The Globalization Paradox: Why Global Markets, States, and Democracy Can't Coexist

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OUP Oxford, 2012 M05 17 - 368 páginas
For a century, economists have driven forward the cause of globalization in financial institutions, labour markets, and trade. Yet there have been consistent warning signs that a global economy and free trade might not always be advantageous. Where are the pressure points? What could be done about them? Dani Rodrik examines the back-story from its seventeenth-century origins through the milestones of the gold standard, the Bretton Woods Agreement, and the Washington Consensus, to the present day. Although economic globalization has enabled unprecedented levels of prosperity in advanced countries and has been a boon to hundreds of millions of poor workers in China and elsewhere in Asia, it is a concept that rests on shaky pillars, he contends. Its long-term sustainability is not a given. The heart of Rodrik’s argument is a fundamental 'trilemma': that we cannot simultaneously pursue democracy, national self-determination, and economic globalization. Give too much power to governments, and you have protectionism. Give markets too much freedom, and you have an unstable world economy with little social and political support from those it is supposed to help. Rodrik argues for smart globalization, not maximum globalization.
 

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Contenido

Recasting Globalizations Narrative
Globalization in Historys Mirror
The Rise and Fall of the First Great Globalization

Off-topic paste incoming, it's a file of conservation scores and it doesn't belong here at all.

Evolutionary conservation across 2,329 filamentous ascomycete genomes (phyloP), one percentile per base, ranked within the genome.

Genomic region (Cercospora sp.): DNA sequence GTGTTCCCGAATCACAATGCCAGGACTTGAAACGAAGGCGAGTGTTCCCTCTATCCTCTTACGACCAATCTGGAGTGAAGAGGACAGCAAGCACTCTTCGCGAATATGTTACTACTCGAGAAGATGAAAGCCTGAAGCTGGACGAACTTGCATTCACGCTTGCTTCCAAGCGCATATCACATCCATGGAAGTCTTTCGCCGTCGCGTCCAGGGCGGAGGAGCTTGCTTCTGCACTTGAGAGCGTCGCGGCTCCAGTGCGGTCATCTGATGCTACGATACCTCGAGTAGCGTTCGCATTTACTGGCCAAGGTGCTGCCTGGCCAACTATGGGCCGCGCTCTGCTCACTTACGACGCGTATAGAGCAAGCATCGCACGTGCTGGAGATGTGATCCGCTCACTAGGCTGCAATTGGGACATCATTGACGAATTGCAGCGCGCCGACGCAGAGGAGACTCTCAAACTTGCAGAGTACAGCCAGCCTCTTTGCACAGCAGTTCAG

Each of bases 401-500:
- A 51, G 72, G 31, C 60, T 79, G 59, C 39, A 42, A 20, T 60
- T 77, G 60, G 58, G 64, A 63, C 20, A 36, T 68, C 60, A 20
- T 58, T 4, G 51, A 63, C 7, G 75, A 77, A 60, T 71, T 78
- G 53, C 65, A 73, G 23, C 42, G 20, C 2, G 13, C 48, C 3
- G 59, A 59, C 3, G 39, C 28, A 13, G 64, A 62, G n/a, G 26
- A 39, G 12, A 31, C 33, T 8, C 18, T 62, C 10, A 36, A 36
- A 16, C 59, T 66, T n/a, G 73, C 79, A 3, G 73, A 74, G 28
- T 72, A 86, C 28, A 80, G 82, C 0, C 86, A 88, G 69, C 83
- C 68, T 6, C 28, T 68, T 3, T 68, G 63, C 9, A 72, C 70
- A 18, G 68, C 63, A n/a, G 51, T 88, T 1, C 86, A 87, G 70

Why Doesnt Everyone Get the Case for Free Trade?
Trade in a Politicized World
Financial Globalization Follies
The Foxes and Hedgehogs of Finance
Poor Countries in a Rich World
The Political Trilemma of the World Economy
Is Global Governance Feasible? Is It Desirable?
Designing Capitalism 3 0
A Sane Globalization
A Bedtime Story for Grownups
NOTES
ACKNOWLEDGMENTS
INDEX

Trade Fundamentalism in the Tropics

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Acerca del autor (2012)

Dani Rodrik is one of the world's top economists, well known for his original and prescient analyses of globalization and economic development. His ideas on improving national and global economic policies-in the fields of trade, industry, finance, and growth-have been highly influential among economists and policy makers alike. His 1997 book Has Globalization Gone Too Far? was called one of the decade's best economics books in Business Week. Rodrik's syndicated monthly columns for the Project Syndicate network are published in scores of newspapers around the world. His blog, " is widely read and frequently cited in newspapers and magazines such as The New York Times and The Economist. In 2007, he was recognized as the first recipient of the prestigious Albert O. Hirschman award of the Social Science Research Council (New York).

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